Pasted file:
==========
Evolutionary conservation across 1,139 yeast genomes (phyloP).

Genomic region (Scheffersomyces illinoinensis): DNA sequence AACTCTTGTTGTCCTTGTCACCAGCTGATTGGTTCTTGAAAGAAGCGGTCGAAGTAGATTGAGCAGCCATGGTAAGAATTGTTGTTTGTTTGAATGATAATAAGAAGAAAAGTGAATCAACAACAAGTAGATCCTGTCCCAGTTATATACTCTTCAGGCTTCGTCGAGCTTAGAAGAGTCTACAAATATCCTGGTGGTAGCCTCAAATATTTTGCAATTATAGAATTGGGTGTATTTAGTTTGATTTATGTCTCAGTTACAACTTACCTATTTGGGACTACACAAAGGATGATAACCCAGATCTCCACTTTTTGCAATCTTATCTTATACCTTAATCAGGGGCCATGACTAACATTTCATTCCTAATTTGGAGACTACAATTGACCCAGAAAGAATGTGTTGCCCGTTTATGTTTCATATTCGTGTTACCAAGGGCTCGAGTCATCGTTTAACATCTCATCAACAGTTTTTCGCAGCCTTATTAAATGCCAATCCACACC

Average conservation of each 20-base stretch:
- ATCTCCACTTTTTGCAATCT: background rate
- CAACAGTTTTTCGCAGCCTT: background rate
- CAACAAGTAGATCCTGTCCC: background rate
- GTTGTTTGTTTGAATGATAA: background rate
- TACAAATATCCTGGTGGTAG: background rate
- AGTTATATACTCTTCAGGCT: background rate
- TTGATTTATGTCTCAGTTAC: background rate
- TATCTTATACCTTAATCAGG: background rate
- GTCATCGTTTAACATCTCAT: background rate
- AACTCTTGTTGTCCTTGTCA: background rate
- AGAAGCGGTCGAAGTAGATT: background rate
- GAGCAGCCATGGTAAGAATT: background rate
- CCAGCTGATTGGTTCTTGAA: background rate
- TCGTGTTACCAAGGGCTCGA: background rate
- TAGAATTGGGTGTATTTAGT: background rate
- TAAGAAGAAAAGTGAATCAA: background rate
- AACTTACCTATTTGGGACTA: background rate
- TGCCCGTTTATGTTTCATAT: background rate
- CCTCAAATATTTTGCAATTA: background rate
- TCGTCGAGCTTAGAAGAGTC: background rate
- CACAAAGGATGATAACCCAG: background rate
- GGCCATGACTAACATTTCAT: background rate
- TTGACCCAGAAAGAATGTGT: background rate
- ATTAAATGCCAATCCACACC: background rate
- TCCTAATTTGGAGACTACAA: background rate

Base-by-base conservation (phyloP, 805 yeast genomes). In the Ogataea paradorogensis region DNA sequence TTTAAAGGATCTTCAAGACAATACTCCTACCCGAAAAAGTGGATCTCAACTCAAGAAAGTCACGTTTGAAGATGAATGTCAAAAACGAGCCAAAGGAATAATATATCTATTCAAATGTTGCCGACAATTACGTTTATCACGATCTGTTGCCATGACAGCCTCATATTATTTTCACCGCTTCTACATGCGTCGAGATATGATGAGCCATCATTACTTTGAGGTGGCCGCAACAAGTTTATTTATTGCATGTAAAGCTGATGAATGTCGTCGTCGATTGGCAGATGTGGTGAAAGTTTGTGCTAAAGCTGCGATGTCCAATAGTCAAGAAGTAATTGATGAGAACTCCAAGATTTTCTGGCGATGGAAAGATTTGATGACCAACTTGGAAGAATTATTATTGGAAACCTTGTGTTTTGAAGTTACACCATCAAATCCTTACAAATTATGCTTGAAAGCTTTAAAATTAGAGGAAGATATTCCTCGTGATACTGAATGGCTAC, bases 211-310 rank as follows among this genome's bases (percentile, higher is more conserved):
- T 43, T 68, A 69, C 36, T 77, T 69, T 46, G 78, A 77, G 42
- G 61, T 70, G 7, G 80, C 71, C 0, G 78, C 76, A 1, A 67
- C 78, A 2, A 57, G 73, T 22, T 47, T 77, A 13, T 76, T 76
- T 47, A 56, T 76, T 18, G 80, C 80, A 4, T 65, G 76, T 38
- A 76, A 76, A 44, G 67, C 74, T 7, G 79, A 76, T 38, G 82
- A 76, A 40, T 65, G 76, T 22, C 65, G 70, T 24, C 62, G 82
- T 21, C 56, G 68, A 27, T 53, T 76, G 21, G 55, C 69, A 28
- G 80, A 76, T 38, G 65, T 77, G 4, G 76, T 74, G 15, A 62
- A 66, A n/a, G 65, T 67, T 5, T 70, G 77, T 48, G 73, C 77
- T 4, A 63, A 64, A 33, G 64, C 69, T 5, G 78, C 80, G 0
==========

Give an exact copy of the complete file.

Evolutionary conservation across 1,139 yeast genomes (phyloP).

Genomic region (Scheffersomyces illinoinensis): DNA sequence AACTCTTGTTGTCCTTGTCACCAGCTGATTGGTTCTTGAAAGAAGCGGTCGAAGTAGATTGAGCAGCCATGGTAAGAATTGTTGTTTGTTTGAATGATAATAAGAAGAAAAGTGAATCAACAACAAGTAGATCCTGTCCCAGTTATATACTCTTCAGGCTTCGTCGAGCTTAGAAGAGTCTACAAATATCCTGGTGGTAGCCTCAAATATTTTGCAATTATAGAATTGGGTGTATTTAGTTTGATTTATGTCTCAGTTACAACTTACCTATTTGGGACTACACAAAGGATGATAACCCAGATCTCCACTTTTTGCAATCTTATCTTATACCTTAATCAGGGGCCATGACTAACATTTCATTCCTAATTTGGAGACTACAATTGACCCAGAAAGAATGTGTTGCCCGTTTATGTTTCATATTCGTGTTACCAAGGGCTCGAGTCATCGTTTAACATCTCATCAACAGTTTTTCGCAGCCTTATTAAATGCCAATCCACACC

Average conservation of each 20-base stretch:
- ATCTCCACTTTTTGCAATCT: background rate
- CAACAGTTTTTCGCAGCCTT: background rate
- CAACAAGTAGATCCTGTCCC: background rate
- GTTGTTTGTTTGAATGATAA: background rate
- TACAAATATCCTGGTGGTAG: background rate
- AGTTATATACTCTTCAGGCT: background rate
- TTGATTTATGTCTCAGTTAC: background rate
- TATCTTATACCTTAATCAGG: background rate
- GTCATCGTTTAACATCTCAT: background rate
- AACTCTTGTTGTCCTTGTCA: background rate
- AGAAGCGGTCGAAGTAGATT: background rate
- GAGCAGCCATGGTAAGAATT: background rate
- CCAGCTGATTGGTTCTTGAA: background rate
- TCGTGTTACCAAGGGCTCGA: background rate
- TAGAATTGGGTGTATTTAGT: background rate
- TAAGAAGAAAAGTGAATCAA: background rate
- AACTTACCTATTTGGGACTA: background rate
- TGCCCGTTTATGTTTCATAT: background rate
- CCTCAAATATTTTGCAATTA: background rate
- TCGTCGAGCTTAGAAGAGTC: background rate
- CACAAAGGATGATAACCCAG: background rate
- GGCCATGACTAACATTTCAT: background rate
- TTGACCCAGAAAGAATGTGT: background rate
- ATTAAATGCCAATCCACACC: background rate
- TCCTAATTTGGAGACTACAA: background rate

Base-by-base conservation (phyloP, 805 yeast genomes). In the Ogataea paradorogensis region DNA sequence TTTAAAGGATCTTCAAGACAATACTCCTACCCGAAAAAGTGGATCTCAACTCAAGAAAGTCACGTTTGAAGATGAATGTCAAAAACGAGCCAAAGGAATAATATATCTATTCAAATGTTGCCGACAATTACGTTTATCACGATCTGTTGCCATGACAGCCTCATATTATTTTCACCGCTTCTACATGCGTCGAGATATGATGAGCCATCATTACTTTGAGGTGGCCGCAACAAGTTTATTTATTGCATGTAAAGCTGATGAATGTCGTCGTCGATTGGCAGATGTGGTGAAAGTTTGTGCTAAAGCTGCGATGTCCAATAGTCAAGAAGTAATTGATGAGAACTCCAAGATTTTCTGGCGATGGAAAGATTTGATGACCAACTTGGAAGAATTATTATTGGAAACCTTGTGTTTTGAAGTTACACCATCAAATCCTTACAAATTATGCTTGAAAGCTTTAAAATTAGAGGAAGATATTCCTCGTGATACTGAATGGCTAC, bases 211-310 rank as follows among this genome's bases (percentile, higher is more conserved):
- T 43, T 68, A 69, C 36, T 77, T 69, T 46, G 78, A 77, G 42
- G 61, T 70, G 7, G 80, C 71, C 0, G 78, C 76, A 1, A 67
- C 78, A 2, A 57, G 73, T 22, T 47, T 77, A 13, T 76, T 76
- T 47, A 56, T 76, T 18, G 80, C 80, A 4, T 65, G 76, T 38
- A 76, A 76, A 44, G 67, C 74, T 7, G 79, A 76, T 38, G 82
- A 76, A 40, T 65, G 76, T 22, C 65, G 70, T 24, C 62, G 82
- T 21, C 56, G 68, A 27, T 53, T 76, G 21, G 55, C 69, A 28
- G 80, A 76, T 38, G 65, T 77, G 4, G 76, T 74, G 15, A 62
- A 66, A n/a, G 65, T 67, T 5, T 70, G 77, T 48, G 73, C 77
- T 4, A 63, A 64, A 33, G 64, C 69, T 5, G 78, C 80, G 0